I swear people really need to look up "privacy laws" before going to conventions. Unless the location bans photography outright, they have every right to film you as well. The "code of conduct" also means nothing. Laws trump that. In private locations open to the public (all anime conventions), you have every right to photograph/film anyone/anything unless the OWNER OF THE LOCATION (Not the Convention staff) says otherwise. Honestly, people have no right to even complain. I'm sure I'll get trashed on for stating this fact, but that's the law in the US. Photography/filming at anime conventions requires no permission.

In short, if you go to ANY anime convention, you need to ASSUME that you are going to be on camera. I understand the whole thing about people that haven't come out not wanting to be exposed by photos/film here, but again, when you go out in public like this, you have to assume you'll be on camera.


And you do realize that there are statutes in all the states in regards to taking pictures/video/live video feeds against the subject's wishes? Here in Illinois it is illegal to take my picture and/or a video of me unless I approve it. The exceptions to that are police officers, correctional centers, or a media crew with authorized access to a locker room and only for interviews. I know Yaoi Con is in California, but as progressive as they are, their laws may be different or more comprehensive than in Illinois. I have stopped people where I work from taking pictures because other patrons have not given their consent to those pictures. I also have not given consent to have my picture taken. We post that everywhere we can and they still don't listen.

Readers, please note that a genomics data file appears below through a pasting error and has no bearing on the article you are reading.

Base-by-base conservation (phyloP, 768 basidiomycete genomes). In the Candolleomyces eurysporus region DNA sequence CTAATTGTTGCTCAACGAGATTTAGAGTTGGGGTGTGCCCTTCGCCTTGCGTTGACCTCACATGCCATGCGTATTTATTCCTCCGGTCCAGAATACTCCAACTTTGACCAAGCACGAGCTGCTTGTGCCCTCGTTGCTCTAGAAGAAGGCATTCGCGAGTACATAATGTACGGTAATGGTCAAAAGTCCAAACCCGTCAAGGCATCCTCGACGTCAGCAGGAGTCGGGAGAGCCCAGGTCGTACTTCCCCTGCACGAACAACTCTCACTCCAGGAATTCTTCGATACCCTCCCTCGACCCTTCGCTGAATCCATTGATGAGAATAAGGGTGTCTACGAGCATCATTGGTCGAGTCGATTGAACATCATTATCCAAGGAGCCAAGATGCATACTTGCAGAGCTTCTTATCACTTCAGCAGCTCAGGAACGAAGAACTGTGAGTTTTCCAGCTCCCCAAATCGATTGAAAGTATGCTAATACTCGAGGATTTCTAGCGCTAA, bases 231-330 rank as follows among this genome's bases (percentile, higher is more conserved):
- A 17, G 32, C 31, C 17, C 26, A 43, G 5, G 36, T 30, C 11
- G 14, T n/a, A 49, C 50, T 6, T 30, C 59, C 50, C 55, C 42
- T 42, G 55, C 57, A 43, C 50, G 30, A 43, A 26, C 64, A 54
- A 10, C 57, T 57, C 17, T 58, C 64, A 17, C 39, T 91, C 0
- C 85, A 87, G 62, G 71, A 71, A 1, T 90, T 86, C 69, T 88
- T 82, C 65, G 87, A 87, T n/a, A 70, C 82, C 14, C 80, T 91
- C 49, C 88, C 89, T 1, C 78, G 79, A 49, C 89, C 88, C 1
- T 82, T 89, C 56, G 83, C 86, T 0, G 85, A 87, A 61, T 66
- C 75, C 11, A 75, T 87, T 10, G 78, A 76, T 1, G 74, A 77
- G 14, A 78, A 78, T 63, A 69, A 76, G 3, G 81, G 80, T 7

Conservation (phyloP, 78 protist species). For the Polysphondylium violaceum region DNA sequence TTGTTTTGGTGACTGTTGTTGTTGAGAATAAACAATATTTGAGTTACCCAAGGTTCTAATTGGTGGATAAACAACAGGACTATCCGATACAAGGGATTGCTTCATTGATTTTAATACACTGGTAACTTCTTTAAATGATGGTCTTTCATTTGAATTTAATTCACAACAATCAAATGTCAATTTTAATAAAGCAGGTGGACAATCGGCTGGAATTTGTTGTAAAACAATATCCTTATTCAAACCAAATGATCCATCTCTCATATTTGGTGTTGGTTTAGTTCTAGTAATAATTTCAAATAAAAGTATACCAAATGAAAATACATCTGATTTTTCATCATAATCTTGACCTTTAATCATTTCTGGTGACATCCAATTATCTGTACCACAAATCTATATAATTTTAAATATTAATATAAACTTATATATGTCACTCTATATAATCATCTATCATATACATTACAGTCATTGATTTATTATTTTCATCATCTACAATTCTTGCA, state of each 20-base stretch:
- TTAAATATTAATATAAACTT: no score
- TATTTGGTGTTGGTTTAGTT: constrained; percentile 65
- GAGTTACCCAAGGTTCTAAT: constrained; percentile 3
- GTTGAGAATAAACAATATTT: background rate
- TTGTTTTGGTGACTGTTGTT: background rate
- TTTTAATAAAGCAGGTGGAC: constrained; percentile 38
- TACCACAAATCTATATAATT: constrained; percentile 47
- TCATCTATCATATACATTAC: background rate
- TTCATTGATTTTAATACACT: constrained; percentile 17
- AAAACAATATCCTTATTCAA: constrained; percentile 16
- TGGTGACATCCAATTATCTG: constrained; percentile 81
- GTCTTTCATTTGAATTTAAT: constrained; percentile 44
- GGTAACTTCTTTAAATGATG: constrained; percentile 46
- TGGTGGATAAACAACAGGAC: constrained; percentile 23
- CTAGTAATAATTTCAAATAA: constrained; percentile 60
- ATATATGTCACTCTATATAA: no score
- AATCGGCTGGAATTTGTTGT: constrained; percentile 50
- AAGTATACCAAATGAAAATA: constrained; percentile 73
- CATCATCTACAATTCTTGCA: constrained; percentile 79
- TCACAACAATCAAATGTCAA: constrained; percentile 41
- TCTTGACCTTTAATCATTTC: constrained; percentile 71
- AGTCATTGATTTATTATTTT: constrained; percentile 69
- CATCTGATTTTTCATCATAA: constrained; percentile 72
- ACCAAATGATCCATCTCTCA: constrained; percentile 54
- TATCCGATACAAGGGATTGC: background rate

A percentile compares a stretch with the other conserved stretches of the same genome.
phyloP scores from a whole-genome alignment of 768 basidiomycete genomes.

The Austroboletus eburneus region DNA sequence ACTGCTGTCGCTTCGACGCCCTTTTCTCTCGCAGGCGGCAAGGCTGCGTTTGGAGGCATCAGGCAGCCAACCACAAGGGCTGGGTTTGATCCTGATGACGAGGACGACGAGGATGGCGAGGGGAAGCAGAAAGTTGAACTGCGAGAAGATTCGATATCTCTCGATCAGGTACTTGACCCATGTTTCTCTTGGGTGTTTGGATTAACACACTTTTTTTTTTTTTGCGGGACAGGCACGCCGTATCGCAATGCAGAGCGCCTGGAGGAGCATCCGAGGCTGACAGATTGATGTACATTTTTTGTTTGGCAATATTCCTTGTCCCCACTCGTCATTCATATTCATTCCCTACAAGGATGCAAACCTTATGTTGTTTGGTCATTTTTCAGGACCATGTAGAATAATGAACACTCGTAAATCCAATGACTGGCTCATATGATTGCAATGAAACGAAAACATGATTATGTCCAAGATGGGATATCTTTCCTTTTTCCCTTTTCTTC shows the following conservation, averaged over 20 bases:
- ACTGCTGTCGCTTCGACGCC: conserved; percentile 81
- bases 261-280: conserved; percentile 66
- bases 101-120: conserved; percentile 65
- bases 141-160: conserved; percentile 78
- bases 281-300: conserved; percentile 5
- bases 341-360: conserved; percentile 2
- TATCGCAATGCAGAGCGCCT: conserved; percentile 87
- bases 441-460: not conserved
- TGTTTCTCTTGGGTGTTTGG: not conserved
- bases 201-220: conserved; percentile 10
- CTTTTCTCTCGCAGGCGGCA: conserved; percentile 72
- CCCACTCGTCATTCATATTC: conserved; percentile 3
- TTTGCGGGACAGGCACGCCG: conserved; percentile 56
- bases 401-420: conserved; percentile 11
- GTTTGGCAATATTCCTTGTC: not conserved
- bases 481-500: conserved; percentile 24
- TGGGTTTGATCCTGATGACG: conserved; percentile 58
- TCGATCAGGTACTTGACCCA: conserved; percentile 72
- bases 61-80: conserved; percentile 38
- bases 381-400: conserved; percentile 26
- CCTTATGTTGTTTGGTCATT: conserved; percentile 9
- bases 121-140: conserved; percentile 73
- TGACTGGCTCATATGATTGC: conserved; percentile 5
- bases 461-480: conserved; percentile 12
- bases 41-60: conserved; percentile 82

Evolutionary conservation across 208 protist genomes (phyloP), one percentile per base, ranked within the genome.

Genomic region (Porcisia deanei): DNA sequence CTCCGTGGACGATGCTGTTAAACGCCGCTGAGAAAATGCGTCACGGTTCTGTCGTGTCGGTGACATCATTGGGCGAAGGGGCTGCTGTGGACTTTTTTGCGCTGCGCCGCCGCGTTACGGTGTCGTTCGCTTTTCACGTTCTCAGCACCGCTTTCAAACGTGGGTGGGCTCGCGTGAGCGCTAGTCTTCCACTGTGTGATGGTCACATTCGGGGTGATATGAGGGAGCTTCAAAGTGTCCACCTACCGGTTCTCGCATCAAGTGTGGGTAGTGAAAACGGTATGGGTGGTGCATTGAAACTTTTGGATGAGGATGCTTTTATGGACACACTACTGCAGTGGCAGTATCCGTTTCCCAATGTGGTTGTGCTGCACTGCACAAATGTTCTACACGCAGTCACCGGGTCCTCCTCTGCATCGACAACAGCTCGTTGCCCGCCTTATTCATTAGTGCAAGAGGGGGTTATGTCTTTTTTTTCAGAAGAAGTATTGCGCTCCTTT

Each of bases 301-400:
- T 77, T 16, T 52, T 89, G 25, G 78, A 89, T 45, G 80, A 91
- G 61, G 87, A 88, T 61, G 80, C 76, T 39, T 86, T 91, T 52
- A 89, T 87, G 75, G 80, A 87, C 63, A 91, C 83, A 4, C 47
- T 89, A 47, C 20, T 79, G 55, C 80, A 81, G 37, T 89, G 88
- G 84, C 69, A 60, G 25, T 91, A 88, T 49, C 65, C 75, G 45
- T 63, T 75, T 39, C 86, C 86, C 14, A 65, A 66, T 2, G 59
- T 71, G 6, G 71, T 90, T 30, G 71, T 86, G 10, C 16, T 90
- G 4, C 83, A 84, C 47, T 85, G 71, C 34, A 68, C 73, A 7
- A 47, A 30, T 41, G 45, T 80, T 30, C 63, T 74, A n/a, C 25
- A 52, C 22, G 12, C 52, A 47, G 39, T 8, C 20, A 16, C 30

I read about this kerfuffle on Twitter last night and I had to laugh. I cannot believe DMI was letting Vice record out of the goodness of their hearts. It would seem to me that money was exchanged for access to the convention floor and the attendees. Now they're putting the blame on some stranger who randomly makes decisions for them. The one calling the shots in that office is their publisher and all he sees are dollar signs. With losing Libre, they must be bleeding money like crazy. Hence, the need for those Kickstarter campaigns.

If you're going to Yaoi Con, vaya con dios.
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Arale Kurashiki



Joined: 24 Aug 2015
Posts: 369
PostPosted: Thu Oct 05, 2017 6:10 pm Reply with quote
The law really doesn't matter to this conversation. There's a big difference between "it is possible for someone to take a photo of you here" and "a media crew is outing you in a documentary". It's not about what's legal to do, it's about what's decent to do.